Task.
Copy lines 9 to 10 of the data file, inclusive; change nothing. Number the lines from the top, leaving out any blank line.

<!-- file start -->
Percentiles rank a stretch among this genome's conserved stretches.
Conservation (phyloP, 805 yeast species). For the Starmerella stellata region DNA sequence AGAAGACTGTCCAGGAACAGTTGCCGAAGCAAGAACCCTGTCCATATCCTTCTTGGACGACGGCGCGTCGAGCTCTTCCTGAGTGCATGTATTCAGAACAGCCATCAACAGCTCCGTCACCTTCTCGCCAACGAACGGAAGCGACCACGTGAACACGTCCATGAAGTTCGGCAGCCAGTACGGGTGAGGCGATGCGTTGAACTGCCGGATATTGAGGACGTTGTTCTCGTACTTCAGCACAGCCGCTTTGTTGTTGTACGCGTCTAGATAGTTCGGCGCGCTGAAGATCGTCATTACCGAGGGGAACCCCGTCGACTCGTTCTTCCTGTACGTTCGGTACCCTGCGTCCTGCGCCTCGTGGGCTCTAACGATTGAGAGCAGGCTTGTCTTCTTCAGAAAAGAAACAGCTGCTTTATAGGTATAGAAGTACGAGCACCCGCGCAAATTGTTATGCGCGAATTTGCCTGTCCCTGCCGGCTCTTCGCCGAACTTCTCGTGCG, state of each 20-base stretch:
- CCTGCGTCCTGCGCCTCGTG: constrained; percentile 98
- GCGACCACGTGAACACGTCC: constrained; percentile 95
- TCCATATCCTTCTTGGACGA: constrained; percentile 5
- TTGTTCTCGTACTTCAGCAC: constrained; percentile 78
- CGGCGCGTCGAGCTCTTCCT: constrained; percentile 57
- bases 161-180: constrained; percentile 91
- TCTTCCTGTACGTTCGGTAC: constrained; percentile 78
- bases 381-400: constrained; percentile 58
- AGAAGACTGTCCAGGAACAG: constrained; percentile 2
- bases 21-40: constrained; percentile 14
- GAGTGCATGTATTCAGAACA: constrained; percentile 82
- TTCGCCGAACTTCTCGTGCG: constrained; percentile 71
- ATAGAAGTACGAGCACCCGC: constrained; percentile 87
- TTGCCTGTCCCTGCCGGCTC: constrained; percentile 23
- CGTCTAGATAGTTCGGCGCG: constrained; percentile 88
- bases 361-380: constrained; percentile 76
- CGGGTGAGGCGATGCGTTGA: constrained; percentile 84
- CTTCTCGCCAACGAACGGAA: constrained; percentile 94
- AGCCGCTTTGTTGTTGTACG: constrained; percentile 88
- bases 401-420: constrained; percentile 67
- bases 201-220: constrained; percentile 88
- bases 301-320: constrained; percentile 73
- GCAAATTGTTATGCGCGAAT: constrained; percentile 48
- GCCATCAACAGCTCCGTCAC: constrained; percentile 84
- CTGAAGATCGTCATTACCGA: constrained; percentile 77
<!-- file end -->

- TCTTCCTGTACGTTCGGTAC: constrained; percentile 78
- bases 381-400: constrained; percentile 58